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Go SeeMichael Ferguson

Listen to Me Marlon — Film Review

By August 24, 2015August 25th, 2015No Comments

Listen to Me Marlon

Directed by Steven Riley


This is a superb rendering of the varied, complex, and deeply tragic life of Marlon Brando.  It is very moving.  I don’t know what could be done to improve this film.   I think it is as good a presentation of this subject as can be done within the time constraint of under two hours.  Obviously when you try to condense a life as rich and complicated as Marlon Brando’s into less than two hours some things have to be left out.  I am curious to know more about Marlon Brando’s life as a result of watching this film, but the film had both breadth and depth.  It covered everything that I would have wanted it to cover and it was a penetrating, thought provoking study.  This was made possible by the many hours of audio diaries that Marlon Brando recorded himself that were searching, thoughtful, and introspective, and formed the soundtrack for the film.  There was no narrator or commentator other than Brando himself.  There were photographs, documentary footage, and newscasts to illustrate events.

The film explored his difficult childhood growing up in Omaha, Nebraska, with alcoholic parents, and an especially cold, violent father.  The mother seems to have been somewhat better and he had a nanny that he felt close to, but who left him at age seven to get married.  He had a bitter divorce, his son was kidnapped and recovered.  The son later killed his half sister’s boyfriend in Brando’s house.  The half sister later committed suicide.  He suffered more than his share of horrendous tragedies.  He did not like the spotlight.  Like John Lennon, he realized what a world of illusion and misunderstanding it is, how isolating it can be, and how it makes authentic relationships with people difficult or impossible.  He was interested in the civil rights struggle.  He was a companion and supporter of Martin Luther King.  He refused an Oscar as a protest on behalf of American Indians and their treatment by Hollywood.  He was more than an actor.  He thought about social issues and the impact of films upon society.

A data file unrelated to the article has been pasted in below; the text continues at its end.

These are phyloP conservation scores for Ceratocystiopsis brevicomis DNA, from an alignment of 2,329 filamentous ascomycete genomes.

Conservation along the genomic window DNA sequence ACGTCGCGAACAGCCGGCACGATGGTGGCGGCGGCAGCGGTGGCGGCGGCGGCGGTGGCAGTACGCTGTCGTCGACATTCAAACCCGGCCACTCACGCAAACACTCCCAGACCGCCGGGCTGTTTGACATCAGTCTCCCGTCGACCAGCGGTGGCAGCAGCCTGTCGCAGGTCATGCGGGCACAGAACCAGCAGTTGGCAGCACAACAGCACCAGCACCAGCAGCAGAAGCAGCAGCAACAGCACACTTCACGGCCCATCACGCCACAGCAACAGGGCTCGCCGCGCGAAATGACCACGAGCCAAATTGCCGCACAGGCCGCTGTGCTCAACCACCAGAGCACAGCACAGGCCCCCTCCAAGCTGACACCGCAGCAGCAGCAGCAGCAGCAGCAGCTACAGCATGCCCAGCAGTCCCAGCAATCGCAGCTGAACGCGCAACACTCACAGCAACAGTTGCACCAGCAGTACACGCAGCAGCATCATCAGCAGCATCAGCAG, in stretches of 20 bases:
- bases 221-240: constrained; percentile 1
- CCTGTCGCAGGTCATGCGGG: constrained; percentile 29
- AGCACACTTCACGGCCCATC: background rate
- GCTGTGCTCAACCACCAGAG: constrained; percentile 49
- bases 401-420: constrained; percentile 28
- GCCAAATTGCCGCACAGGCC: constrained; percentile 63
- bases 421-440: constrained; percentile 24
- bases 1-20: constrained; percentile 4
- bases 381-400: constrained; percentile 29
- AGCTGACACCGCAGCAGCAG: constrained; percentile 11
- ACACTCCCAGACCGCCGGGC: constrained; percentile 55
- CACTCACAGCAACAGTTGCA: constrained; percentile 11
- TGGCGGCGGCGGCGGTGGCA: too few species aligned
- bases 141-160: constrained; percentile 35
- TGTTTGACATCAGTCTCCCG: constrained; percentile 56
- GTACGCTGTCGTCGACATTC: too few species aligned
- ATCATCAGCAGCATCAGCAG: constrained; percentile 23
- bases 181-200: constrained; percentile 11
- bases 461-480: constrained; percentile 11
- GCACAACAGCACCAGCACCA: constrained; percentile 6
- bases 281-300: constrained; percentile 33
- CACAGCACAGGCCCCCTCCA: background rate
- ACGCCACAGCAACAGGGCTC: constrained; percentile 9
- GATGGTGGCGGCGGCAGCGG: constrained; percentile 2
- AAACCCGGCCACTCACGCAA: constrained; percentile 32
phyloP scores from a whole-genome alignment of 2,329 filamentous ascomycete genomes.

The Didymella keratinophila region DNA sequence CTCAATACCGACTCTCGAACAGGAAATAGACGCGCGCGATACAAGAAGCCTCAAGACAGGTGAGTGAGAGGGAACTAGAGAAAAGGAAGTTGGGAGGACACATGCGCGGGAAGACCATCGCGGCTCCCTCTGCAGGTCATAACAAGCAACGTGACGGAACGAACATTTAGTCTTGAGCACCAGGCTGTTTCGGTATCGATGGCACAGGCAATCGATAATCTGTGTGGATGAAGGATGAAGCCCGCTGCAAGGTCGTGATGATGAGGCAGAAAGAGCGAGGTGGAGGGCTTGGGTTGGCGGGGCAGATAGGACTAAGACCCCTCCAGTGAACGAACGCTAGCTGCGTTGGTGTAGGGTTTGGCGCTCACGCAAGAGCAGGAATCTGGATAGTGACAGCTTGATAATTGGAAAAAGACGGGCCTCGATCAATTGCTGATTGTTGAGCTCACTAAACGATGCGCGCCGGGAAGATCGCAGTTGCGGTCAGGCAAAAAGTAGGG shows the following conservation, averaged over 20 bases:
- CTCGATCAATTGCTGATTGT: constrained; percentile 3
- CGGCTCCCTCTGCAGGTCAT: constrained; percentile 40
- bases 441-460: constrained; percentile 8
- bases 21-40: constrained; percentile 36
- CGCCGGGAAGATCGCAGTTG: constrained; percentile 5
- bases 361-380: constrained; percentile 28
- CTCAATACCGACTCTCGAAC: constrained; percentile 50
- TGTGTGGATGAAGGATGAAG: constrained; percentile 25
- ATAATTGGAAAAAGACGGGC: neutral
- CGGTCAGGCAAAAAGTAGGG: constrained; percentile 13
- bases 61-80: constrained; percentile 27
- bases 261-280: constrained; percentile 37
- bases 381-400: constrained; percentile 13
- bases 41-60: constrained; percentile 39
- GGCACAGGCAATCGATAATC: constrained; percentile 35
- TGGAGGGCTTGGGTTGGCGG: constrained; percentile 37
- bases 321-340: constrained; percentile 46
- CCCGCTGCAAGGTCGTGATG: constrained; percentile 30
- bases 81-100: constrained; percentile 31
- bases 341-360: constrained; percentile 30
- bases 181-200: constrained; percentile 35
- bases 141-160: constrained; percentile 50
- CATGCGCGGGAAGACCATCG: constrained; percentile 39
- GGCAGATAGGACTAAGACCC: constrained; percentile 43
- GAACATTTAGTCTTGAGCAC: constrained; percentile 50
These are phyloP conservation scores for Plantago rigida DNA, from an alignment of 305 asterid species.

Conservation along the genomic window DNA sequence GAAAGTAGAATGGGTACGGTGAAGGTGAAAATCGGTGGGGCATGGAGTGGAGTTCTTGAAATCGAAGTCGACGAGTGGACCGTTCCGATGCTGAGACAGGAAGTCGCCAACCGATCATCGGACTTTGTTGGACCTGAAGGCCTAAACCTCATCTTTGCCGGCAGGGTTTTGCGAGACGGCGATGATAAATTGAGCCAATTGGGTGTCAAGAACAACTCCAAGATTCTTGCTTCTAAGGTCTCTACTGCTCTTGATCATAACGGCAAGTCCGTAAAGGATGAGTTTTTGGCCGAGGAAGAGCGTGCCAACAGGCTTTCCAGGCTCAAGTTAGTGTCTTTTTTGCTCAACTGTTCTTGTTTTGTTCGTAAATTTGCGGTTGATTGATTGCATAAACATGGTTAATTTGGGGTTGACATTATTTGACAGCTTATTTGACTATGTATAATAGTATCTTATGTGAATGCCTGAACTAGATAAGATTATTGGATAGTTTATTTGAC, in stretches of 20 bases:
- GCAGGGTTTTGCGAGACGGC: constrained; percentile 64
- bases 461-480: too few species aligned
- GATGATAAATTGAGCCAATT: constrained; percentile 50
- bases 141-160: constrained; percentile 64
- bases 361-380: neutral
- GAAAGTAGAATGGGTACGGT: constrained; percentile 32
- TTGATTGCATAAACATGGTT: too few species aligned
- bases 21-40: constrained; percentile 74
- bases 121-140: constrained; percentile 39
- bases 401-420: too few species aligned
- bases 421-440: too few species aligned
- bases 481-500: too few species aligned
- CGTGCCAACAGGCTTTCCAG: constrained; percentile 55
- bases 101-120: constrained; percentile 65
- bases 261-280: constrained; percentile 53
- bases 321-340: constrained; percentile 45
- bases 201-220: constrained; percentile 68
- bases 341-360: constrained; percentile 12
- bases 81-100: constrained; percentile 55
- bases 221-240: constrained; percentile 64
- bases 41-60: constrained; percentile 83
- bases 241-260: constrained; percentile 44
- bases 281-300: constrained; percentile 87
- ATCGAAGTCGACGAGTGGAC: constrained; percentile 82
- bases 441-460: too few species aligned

The film does a good job of connecting Brando’s inner demons with his work on stage and in the movies as an actor.  His work as an actor grew out of his inner torment.  “When you are unwanted, you try on different identities in hope that you will find something that is acceptable.  Acting is survival.”  He was blessed with stunning good looks and natural charisma.   Many of his films are among the best films ever made.  There are reflections on the nature of acting and footage of his acting teacher, Stella Adler, at the New School in New York City.  He had been in psychoanalysis, which I think helped him focus on his inner self and use his own inner turmoil in his acting.  It probably motivated him to make the many tapes of his thoughts and comments, which are a fortunate treasure trove of information and insight.

I have never made a list of my ten best documentary films of all time, but if I ever did, this would likely be on it.  It is very hard to get any better than this.  Go see it.